13 April 2011
K is for Knighthood
Ok, another short one today. I've been swamped this week so far and it's only getting worse. ~sigh~
I find that there are plenty out there in the OSR who do not like Unearthed Arcana. I find that attitude amusing. UA was edited by Gary and, in many ways, is a preview of what a Gygaxian "2E" might have looked like. However, because it does not fit into some pre-conceived notion of what "real" AD&D is, it has to go.
I invoke the magic word "Balderdash!" There is nothing wrong with it. And one of the two classes that (incorrectly) generates a considerable amount of ire is the Cavalier.
The argument generally goes that the cavalier is unnecessary because a single-classed fighter is a better choice and that one can simply roleplay a fighter as a cavalier. The problem with this argument is that the PHB already had an assassin class. Isn't assassin merely a job description for a thief or fighter? (That's the same argument used for why it was removed in "2E" and was a prestige class in 3.0/3.5.)
The assassin establishes the fact that sometimes, for various reasons, a specialized class is necessary. The counter-argument is that the cavalier "gives too much" to the player. The cavalier is "overpowered." Funny. I thought that the fighter was a better fighter, especially with specialization. There are limits placed on the cavalier. Alignment is restricted; if he becomes neutral or evil in morality, then the cavalier loses the ability to operate at negative hit points. Evil cavaliers are also hunted.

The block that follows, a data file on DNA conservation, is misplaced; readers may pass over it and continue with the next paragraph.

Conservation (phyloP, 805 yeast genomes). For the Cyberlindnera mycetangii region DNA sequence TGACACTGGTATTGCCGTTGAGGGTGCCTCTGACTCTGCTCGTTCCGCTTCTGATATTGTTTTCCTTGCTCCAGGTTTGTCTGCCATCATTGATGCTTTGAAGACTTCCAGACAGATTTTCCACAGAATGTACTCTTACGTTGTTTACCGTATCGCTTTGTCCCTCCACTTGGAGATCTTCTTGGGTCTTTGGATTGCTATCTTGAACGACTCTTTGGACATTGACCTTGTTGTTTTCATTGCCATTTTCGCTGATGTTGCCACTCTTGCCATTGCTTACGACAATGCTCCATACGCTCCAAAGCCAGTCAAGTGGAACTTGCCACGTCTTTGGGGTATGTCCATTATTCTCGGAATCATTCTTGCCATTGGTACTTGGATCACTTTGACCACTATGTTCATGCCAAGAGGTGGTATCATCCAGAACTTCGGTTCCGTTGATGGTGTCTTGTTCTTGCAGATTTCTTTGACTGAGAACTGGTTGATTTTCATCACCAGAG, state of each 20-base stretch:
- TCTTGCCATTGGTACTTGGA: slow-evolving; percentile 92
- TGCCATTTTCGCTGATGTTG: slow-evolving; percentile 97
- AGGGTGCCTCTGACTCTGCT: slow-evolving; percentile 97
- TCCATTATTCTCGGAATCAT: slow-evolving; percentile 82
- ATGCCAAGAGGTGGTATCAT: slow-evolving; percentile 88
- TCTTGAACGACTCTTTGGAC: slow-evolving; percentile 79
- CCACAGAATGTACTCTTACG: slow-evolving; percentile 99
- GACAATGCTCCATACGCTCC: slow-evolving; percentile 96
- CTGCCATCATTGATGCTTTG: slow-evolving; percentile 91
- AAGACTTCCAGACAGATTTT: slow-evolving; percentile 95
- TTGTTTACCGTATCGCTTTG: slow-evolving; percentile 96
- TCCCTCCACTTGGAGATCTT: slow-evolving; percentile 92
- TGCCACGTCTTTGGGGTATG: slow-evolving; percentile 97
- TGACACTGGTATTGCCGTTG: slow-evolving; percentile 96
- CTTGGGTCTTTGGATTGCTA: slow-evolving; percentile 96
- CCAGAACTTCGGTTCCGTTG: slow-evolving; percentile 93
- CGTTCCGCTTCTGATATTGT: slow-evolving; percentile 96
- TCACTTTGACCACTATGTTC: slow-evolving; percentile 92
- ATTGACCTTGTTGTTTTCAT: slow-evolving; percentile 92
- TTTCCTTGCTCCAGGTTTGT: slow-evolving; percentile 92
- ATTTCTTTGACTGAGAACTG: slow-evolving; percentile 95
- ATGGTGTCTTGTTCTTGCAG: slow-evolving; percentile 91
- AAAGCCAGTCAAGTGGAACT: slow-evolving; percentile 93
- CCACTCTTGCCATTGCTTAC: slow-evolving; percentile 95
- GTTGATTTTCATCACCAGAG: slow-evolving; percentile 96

The next argument is that DMs and players usually ignore all the class restrictions on alignment, behavior, etc. I have to say, "So?" If the end-user misuses the product, does that mean the design is flawed? Of course not!
The thing to reminder is that a mere fighter is not a knight. A knight is a chivalrous warrior. That is more than just being an honorable fighter and a good Joe. There is a certain attitude and skill that is involved in the concept. And the most important, the one that really sets the knight apart from other warriors is the horse.
First and foremost, the knight is a horse warrior, trained practically from birth to fight from horseback and to espouse the Chivalric Code of Honor. Combat is Glory. Defense of any Charge until Death. Courage and Enterprise in Obedience. The Knight is chained to a demanding lifestyle. He's not just a "good fighter dude." The horse is a big part of it. Lancelot was dishonored when he had to ride in a wagon because he had no horse. Horses were ransomed just like the knights themselves. Norman knights on the First Crusade dropped their armor in the heat, but never their horses.
Of course there is more to than the horse. Without his code a knight is just a brigand on a horse. Sort of like this guy:
That code is what keeps his force in check. He is a superb warrior but his might is chained to oaths of obedience and loyalty, oaths taken before the altar of a Good (although not necessarily a Lawful) deity. That is why evil cavaliers are hunted down relentlessly; it is not because they are evil, but instead because they are Oathbreakers who are now unchecked.
Maybe I make too much of this. Maybe I have too romantic a spirit. Naw... ;)